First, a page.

shaft that matched the Unicode charts. The unification of the rotational
set U+2B05..U+2B0D with the existing ITC Zap Dingbat U+27A1 was
*implicit* in the encoding, but was not explicitly called out by anything
other than a note in the names list for the 2BXX block that pointed to
the 27XX block for "Other white and black arrows to complete this set".
In practice, most people just put glyphs in fonts that matched the code


This one has a Unicode Age=V7_0 (2014). It was added as a result of a
complete re-rationalization of all of the arrow symbols in the standard,
required, as Michel Suignard noted, to deal with the addition of 
characters to cover the multitude of arrow symbols in the Wingding sets.

If you want to see the explicit rationale and the point at which this 
see page 21 in the pdf of:

That was the disposition of comments for PDAM 1.2 to ISO/IEC 10646
3rd edition. And the relevant note from the editor is:

"To complete the set of BLACK ARROW in 2B05..2B0D a new character
is added:
(The character 27A1 BLACK RIGHTWARDS ARROW in the dingbat block
is not an appropriate match for the other 9 characters)."

This happened in the context of mapping against multiple Wingding arrow
shapes, which were at the time being added to the standard in explicit
rotational sets. Doing this consistently required a rationalization of the
shapes and aspects of the white and black arrows in the 2BXX block.
And the explicit changes that ended up in the Unicode code charts can
be traced back to the following repertoire chart:

See pages 36 and 49 of the pdf.

Page 49, in particular, shows explicitly what Michel pointed out: the 
of the new character 2B95 was deliberately aligned with the glyph changes
for 2B05, etc.

So now finally, to your question: "Why not fix the old arrow?"

Well, Michel explained that in WG2 N4239. If you are going to map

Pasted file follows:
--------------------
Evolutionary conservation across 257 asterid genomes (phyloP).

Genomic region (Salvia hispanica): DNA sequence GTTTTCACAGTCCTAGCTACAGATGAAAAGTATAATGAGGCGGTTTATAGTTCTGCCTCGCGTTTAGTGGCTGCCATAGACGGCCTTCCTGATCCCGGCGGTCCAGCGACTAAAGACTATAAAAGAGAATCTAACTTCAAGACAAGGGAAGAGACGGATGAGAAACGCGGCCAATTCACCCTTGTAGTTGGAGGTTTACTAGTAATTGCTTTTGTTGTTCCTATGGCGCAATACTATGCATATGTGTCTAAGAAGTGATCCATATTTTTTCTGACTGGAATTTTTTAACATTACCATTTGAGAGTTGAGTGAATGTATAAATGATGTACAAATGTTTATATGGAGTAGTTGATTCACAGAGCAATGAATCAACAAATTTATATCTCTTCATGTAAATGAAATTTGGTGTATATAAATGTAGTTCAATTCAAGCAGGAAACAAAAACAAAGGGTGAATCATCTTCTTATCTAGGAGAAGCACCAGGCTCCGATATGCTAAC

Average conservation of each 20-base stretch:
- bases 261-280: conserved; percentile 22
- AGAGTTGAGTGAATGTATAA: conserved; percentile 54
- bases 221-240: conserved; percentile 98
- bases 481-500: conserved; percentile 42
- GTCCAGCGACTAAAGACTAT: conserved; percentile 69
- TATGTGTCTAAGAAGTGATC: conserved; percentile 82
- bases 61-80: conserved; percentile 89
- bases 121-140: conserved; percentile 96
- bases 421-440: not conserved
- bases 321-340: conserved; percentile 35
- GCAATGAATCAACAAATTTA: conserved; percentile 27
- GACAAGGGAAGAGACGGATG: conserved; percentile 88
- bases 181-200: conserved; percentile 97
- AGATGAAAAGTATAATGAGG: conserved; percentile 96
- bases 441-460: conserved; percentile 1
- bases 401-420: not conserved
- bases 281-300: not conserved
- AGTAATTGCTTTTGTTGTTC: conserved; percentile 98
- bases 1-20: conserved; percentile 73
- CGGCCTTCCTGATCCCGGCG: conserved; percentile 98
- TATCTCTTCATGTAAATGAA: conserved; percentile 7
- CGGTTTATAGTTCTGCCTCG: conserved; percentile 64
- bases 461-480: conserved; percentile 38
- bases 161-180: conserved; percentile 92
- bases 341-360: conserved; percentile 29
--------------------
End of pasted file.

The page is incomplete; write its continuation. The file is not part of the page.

an entire set to Wingdings (as opposed to a then decade-old proposal
document from the DPRK) it makes sense to use appropriate glyphs
for that, in the context of all the other additions. But it is *not*
appropriate to retroactively pick out the old ITC Zapf Dingbats series
100 glyph (from amongst a set of others with very explicit shapes)
and change *that* glyph just to make the rotational set complete.
Hence the addition of U+2B95 as the best solution for Unicode 7.0.

> Except that nobody seems to have U+2B95 aligned either.

It takes a while for font implementations to catch up with the
standard. The glyphs for U+2B05..U+2B0D have been in fonts
for some time now, and the multitude of arrow additions for
Unicode 7.0 are relatively new and not yet fully supported in
many fonts. *When* a font adjusts for the addition of the new
sets of arrows, however, it *should* take into account the explicit
glyph updates for U+2B00..U+2B0D, which were clearly intentional,
as part of all this work on the arrows to cover Wingdings.

> On <> it looks totally 
> different,

You cannot depend on for definitive information
about glyphs. That site is not coordinated with or sanctioned by
the Unicode Consortium. If you want definitive information about
encoding and current representative glyphs for each character, please
go instead to:

> and Mac doesn’t even have it.

Implementations may well lag in addition of new sets of symbols
from Unicode 7.0.

> Is there any hope this will actually fix it?


> Has the unicode consortium made it clear to one and all that U+2B95 is 
> supposed to align?

Yes. (See above.)